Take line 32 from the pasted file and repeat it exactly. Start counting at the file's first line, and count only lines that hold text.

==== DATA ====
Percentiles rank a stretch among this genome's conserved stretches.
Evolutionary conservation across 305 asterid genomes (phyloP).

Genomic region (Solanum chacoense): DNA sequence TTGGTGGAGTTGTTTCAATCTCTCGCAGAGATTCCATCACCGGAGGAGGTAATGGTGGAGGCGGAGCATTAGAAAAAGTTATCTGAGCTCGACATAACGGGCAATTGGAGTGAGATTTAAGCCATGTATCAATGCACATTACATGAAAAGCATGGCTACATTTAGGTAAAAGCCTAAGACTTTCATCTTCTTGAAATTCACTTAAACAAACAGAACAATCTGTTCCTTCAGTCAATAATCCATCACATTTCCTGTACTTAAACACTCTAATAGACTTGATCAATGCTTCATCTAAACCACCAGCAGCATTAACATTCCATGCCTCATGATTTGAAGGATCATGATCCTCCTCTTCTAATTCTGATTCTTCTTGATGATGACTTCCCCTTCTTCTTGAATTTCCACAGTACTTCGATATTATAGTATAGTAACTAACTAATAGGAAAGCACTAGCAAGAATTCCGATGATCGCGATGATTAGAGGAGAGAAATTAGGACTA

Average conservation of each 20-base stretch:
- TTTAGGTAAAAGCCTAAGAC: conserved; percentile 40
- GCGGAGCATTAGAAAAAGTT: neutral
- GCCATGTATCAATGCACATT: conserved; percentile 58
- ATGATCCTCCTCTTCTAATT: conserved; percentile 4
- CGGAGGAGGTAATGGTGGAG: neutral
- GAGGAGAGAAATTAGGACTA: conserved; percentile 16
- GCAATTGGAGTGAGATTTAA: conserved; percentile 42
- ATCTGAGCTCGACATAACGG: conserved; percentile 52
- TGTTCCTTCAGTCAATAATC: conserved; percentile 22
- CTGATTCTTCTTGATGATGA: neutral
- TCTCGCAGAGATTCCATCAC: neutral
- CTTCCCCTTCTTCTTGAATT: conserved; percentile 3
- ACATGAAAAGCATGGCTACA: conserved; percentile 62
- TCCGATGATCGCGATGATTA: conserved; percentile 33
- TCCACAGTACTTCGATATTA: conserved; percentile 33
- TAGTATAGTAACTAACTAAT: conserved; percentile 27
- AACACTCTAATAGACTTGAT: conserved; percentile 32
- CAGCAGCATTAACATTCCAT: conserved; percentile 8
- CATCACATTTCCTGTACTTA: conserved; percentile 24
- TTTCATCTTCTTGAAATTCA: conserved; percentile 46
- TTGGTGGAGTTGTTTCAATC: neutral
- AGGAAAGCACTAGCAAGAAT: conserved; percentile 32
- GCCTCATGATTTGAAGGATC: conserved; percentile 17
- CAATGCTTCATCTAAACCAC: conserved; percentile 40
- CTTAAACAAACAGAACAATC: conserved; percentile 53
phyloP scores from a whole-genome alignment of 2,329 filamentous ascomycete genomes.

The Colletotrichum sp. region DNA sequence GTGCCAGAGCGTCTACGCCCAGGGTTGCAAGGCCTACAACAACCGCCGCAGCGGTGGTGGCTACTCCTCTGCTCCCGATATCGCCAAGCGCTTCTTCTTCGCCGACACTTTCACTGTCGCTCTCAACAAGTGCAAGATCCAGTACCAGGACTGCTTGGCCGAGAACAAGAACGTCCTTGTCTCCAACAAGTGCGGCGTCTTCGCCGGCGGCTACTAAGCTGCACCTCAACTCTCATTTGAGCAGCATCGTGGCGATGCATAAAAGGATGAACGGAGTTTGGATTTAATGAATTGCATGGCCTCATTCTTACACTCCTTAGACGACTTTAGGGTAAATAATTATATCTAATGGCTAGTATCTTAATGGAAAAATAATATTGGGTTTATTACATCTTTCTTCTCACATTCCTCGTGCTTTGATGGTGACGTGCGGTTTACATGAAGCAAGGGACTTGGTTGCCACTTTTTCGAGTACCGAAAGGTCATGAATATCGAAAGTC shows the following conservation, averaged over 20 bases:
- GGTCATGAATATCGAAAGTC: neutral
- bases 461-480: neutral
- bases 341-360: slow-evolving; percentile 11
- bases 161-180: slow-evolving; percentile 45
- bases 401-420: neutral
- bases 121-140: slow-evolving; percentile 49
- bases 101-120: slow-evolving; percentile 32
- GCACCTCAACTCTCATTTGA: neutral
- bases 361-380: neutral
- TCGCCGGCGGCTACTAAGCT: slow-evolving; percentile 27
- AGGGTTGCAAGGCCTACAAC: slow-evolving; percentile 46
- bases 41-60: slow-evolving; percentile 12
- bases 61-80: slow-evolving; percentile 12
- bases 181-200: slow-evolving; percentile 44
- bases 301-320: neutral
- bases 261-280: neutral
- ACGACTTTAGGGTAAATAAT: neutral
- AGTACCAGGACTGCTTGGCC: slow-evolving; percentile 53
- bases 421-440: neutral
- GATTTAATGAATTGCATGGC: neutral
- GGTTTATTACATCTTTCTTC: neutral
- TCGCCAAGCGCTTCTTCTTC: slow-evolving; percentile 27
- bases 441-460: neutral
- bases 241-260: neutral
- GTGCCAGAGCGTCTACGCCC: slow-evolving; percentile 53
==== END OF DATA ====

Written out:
- GGTCATGAATATCGAAAGTC: neutral